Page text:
81. Lu J, Yu C, Liu C, Yao JE (2003) Technology acceptance model for wireless Internet. Internet Res 13(3):206–222Google Scholar
  82. Luther WJ (2015) Regulating Bitcoin: On what grounds? SSRN. Accessed 12 Apr 2018
  83. Maddala G (2001) Introduction to econometrics. Wiley, New YorkGoogle Scholar
  84. Mallqui DCA, Fernandes RAS (2019) Predicting the direction, maximum, minimum and closing prices of daily Bitcoin exchange rate using machine learning techniques. Appl Soft Comput J 75:596–606. Google Scholar
  85. Mancini-Griffoli T, Soledad Martinez Peria M, Agur I et al (2018) Casting light on central bank digital currency. Accessed 30 Jan 2019
  86. Maudlin J (2014) The 5 phases of Bitcoin adoption. Accessed 5 Dec 2016
  87. McQuitty S, Wolf M (2013) Structural equation modeling: a practical introduction. J Afr Bus 14(1):58–69Google Scholar
  88. Meiklejohn S, Pomarole M, Jordan G et al (2013) A fistful of Bitcoins: characterizing payments among men with no names. In: Proceedings of the 2013 conference on Internet measurement conference. ACM, 2013, pp 127–140Google Scholar
  89. Midgley DF, Dowling G (1978) Innovativeness: the concept and its measurement. J Consum Res 4(4):229–242Google Scholar
  90. Moore T (2013) The promise and perils of digital currencies. Int J Crit Infrastruct Prot 6(3–4):147–149Google Scholar
  91. Moore GC, Benbasat I (1991) Development of an instrument to measure the perceptions of adopting an information technology innovation. Inf Syst Res 2(3):192–222Google Scholar
  92. Moore GC, Benbasat I (1996) Integrating diffusion of innovations and theory of reasoned action models to predict utilization of information technology by end-users. In: Kautz K, Pries-Heje J (eds) Diffusion and adoption of information technology, IFIP—the international federation for information processing. Springer, Boston, pp 132–146Google Scholar
  93. Moore T, Christin N (2013) Beware the middleman: empirical analysis of Bitcoin-exchange risk. In: International conference on financial cryptography and data security. Springer, Berlin, pp 25–33Google Scholar
  94. Nakamoto S (2008) Bitcoin: a peer-to-peer electronic cash system. Accessed 6 Feb 2014
  95. Oh S, Ahn J, Kim B (2003) Adoption of broadband Internet in Korea: the role of experience in building attitudes. J Inf Technol 18(4):267–280Google Scholar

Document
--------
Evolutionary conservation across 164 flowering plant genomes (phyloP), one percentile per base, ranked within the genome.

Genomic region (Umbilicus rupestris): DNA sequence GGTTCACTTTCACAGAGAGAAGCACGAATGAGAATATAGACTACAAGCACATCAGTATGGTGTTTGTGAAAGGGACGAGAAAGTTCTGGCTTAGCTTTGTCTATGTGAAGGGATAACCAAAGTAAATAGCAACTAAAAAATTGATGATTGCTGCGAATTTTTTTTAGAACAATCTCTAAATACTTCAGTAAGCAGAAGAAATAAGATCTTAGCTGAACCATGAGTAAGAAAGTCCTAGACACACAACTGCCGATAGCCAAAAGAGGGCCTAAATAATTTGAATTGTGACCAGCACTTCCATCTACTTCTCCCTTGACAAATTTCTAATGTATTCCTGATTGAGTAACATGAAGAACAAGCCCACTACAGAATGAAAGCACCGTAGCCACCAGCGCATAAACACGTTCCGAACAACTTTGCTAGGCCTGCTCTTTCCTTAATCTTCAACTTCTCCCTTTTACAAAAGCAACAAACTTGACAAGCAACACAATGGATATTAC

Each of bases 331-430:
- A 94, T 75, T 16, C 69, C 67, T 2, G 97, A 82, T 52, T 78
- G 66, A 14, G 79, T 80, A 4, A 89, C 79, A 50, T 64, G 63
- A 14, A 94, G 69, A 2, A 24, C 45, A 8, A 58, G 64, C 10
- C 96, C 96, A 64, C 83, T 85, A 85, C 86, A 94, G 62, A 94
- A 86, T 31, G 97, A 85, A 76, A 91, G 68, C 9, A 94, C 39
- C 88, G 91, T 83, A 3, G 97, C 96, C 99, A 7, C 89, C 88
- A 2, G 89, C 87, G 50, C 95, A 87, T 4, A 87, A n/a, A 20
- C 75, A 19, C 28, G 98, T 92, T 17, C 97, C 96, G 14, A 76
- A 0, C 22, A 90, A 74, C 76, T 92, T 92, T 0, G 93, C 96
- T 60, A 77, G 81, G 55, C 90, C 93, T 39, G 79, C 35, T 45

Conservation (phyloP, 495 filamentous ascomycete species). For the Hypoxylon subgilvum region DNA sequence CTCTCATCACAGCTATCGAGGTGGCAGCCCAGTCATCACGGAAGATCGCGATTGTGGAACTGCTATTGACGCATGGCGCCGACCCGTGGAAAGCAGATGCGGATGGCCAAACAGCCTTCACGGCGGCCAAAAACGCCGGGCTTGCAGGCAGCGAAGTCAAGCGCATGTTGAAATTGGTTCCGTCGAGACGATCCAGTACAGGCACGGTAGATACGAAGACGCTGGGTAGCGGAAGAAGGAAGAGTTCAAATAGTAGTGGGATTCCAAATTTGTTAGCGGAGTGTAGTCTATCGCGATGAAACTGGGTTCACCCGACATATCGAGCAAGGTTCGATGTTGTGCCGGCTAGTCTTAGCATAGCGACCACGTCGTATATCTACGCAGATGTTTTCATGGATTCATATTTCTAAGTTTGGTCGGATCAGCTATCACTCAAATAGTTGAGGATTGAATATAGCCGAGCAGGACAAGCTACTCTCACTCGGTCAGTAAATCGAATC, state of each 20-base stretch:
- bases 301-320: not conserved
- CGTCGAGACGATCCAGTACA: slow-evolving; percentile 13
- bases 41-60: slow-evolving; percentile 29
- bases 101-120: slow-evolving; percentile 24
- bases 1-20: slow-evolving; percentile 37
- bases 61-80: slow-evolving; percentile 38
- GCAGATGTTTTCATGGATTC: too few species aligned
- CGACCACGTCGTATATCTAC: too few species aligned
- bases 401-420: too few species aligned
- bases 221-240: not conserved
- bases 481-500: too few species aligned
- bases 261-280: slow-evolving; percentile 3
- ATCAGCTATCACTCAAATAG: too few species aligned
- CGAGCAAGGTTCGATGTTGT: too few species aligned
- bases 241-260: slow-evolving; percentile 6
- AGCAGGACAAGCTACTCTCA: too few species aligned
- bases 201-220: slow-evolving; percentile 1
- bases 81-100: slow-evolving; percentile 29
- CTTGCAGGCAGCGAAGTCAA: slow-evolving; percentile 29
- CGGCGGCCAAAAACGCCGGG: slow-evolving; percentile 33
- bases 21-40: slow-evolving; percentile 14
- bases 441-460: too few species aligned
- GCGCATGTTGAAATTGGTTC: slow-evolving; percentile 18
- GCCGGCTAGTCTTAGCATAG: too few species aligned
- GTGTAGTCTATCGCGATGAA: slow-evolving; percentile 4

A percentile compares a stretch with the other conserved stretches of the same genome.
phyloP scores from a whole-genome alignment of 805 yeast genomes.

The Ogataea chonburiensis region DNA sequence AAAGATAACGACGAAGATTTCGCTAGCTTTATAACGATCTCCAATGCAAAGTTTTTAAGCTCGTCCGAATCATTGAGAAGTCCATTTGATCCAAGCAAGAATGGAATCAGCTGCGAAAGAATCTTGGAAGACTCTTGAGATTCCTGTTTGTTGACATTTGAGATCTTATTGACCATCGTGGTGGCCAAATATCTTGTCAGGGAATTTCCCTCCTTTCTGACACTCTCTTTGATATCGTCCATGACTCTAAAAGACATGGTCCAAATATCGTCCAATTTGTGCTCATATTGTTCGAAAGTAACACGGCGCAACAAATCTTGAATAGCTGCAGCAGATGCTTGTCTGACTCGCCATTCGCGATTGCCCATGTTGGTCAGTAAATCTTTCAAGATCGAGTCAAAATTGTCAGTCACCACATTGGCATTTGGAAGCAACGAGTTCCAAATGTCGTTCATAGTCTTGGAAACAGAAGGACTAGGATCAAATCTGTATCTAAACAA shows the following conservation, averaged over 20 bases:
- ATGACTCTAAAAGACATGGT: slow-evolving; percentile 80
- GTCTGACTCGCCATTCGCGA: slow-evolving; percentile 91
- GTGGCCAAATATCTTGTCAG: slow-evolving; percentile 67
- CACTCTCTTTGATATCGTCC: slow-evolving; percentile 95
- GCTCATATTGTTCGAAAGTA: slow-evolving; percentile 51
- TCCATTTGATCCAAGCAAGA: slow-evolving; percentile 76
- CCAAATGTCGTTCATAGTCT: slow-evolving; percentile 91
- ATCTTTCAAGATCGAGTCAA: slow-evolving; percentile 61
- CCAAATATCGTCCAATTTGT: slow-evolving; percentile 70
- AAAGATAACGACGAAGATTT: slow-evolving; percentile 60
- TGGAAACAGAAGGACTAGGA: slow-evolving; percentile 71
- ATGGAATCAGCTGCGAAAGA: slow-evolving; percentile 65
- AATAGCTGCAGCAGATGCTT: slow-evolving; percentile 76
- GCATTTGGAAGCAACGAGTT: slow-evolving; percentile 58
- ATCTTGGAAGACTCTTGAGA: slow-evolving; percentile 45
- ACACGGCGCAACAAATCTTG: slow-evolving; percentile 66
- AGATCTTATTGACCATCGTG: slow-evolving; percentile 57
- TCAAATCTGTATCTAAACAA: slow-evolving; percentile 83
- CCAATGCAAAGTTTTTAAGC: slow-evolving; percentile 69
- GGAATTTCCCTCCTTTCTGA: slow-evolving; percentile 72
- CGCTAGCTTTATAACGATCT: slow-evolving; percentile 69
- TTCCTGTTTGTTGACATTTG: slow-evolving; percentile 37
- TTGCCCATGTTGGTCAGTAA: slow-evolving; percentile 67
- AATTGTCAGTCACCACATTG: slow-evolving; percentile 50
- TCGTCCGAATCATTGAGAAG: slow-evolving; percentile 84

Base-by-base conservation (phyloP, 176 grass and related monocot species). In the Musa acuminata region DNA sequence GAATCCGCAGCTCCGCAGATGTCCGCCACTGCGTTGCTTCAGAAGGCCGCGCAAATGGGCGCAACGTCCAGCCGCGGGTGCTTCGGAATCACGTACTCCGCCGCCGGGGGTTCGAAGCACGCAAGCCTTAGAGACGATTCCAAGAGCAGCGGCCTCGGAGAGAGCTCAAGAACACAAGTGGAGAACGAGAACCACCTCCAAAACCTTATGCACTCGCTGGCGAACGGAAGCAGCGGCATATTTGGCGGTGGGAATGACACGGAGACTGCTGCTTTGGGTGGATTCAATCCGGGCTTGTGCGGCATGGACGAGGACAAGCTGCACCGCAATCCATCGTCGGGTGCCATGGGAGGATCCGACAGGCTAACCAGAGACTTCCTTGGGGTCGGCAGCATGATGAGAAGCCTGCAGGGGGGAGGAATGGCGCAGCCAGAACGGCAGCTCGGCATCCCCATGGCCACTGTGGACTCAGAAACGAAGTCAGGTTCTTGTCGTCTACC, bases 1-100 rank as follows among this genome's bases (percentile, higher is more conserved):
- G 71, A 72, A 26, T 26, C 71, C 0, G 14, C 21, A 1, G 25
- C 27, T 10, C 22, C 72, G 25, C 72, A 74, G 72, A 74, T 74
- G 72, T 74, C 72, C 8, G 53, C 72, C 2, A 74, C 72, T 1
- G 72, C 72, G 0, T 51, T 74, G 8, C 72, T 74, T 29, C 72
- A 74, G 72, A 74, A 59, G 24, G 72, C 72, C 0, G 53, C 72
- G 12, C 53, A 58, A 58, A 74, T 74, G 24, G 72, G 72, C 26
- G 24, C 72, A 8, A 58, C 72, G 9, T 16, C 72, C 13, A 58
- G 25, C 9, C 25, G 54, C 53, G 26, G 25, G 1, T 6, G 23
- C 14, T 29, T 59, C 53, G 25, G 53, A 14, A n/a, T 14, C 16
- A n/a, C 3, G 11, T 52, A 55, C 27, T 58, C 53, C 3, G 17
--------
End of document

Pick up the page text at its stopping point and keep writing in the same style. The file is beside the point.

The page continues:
96. Oshodin O, Molla A, Ong C (2016) An information systems perspective on digital currencies: a systematic literature review. In: Australasian conference on information systems (ACIS 2016), Wollongon, pp 1–11Google Scholar
  97. Pavlou PA (2001) Integrating trust in electronic commerce with the technology acceptance model: model development and validation. In: Proceedings of the 7th Americas conference on information systems, pp 816–822Google Scholar
  98. Pavlou P (2003) Consumer acceptance of electronic commerce: integrating trust and risk with the technology acceptance model. Int J Electron Commer 7(3):101–134Google Scholar
  99. Pease W, Rowe M (2005) Diffusion of innovation-the adoption of electronic commerce by small and medium enterprises (SMES)—a comparative analysis. Australas J Inf Syst 13(1):287–294Google Scholar
  100. Pirjan A, Petrosanu D-M, Huth M, Negoita M (2015) Research issues regarding the Bitcoin and alternative coins digital currencies. Accessed 24 Mar 2018
  101. Polasik M, Piotrowska AI, Wisniewski TP et al (2015) Price fluctuations and the use of Bitcoin: an empirical inquiry. Int J Electron Commer 20(1):9–49Google Scholar
  102. Rangaswamy A, Gupta S (2000) Innovation adoption and diffusion in the digital environment: some research opportunities. In: Mahajan V, Muller E, Wind Y (eds) New product diffusion models. Kluwer Academic, Boston, pp 75–96Google Scholar
  103. Rapoza K (2017) Five impediments to further adoption of Bitcoin. Accessed 6 Jun 2018
  104. Redžović M, Novaković J (2016) The impact of virtual money on e-commerce. In: International scientific conference on ICT and e-business related research, Sinteza, pp 474–478Google Scholar
  105. Roca JC, Chiu C-M, Martinez FJ (2006) Understanding e-learning continuance intention: an extension of the technology acceptance model. Int J Hum Comput Stud 64(8):683–696Google Scholar
  106. Rogers EM (1962) Diffusion of innovation, 1st edn. The Free Press, New YorkGoogle Scholar
  107. Rogers EM (1995) Diffusion of innovation, 4th edn. The Free Press, New YorkGoogle Scholar
  108. Ron D, Shamir A (2013) Quantitative analysis of anonymity in the Bitcoin transaction graph. In: International conference on financial cryptography and data security. Springer, Berlin, pp 6–24Google Scholar
  109. Rosseel Y (2012) lavaan: an R package for structural equation modeling. J Stat Softw 48(2):1–36Google Scholar
  110. Saito T (2015) Bitcoin: a search-theoretic approach. Int J Innov Digit Econ 6(2):52–71Google Scholar